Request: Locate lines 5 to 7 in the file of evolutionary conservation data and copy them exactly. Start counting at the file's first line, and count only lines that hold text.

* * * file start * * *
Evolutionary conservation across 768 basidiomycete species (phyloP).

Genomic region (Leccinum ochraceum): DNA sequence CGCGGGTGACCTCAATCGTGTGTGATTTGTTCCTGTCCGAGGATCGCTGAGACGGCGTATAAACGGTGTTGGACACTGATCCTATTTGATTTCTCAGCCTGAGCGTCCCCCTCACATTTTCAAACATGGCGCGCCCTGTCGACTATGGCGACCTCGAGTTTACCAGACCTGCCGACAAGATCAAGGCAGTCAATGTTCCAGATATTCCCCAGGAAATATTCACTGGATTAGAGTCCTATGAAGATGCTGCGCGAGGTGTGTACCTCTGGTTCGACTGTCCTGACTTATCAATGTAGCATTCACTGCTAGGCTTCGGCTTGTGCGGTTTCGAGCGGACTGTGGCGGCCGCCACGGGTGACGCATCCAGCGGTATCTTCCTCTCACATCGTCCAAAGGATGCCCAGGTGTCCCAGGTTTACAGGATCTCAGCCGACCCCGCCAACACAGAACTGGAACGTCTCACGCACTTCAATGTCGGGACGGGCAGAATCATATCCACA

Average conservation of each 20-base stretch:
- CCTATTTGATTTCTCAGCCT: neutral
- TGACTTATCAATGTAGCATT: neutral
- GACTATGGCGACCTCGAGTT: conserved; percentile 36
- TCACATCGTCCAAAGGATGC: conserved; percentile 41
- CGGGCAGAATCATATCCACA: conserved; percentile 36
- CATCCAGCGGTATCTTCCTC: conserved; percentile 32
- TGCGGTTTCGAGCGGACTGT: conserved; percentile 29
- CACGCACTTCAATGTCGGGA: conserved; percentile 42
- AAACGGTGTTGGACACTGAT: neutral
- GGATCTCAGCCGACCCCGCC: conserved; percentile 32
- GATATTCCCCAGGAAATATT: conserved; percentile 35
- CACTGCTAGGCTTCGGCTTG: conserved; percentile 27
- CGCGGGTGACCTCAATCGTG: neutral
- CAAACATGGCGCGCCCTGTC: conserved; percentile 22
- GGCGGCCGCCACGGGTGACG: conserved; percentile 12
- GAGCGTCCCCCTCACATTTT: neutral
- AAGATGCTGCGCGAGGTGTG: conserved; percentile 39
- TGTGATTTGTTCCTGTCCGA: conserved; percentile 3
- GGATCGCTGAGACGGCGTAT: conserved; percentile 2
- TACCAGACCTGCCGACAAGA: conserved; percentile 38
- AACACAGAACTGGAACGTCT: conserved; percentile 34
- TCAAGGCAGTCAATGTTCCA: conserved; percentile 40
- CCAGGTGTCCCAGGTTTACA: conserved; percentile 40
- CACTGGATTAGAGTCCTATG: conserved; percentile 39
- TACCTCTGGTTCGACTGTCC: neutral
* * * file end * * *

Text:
- TGACTTATCAATGTAGCATT: neutral
- GACTATGGCGACCTCGAGTT: conserved; percentile 36
- TCACATCGTCCAAAGGATGC: conserved; percentile 41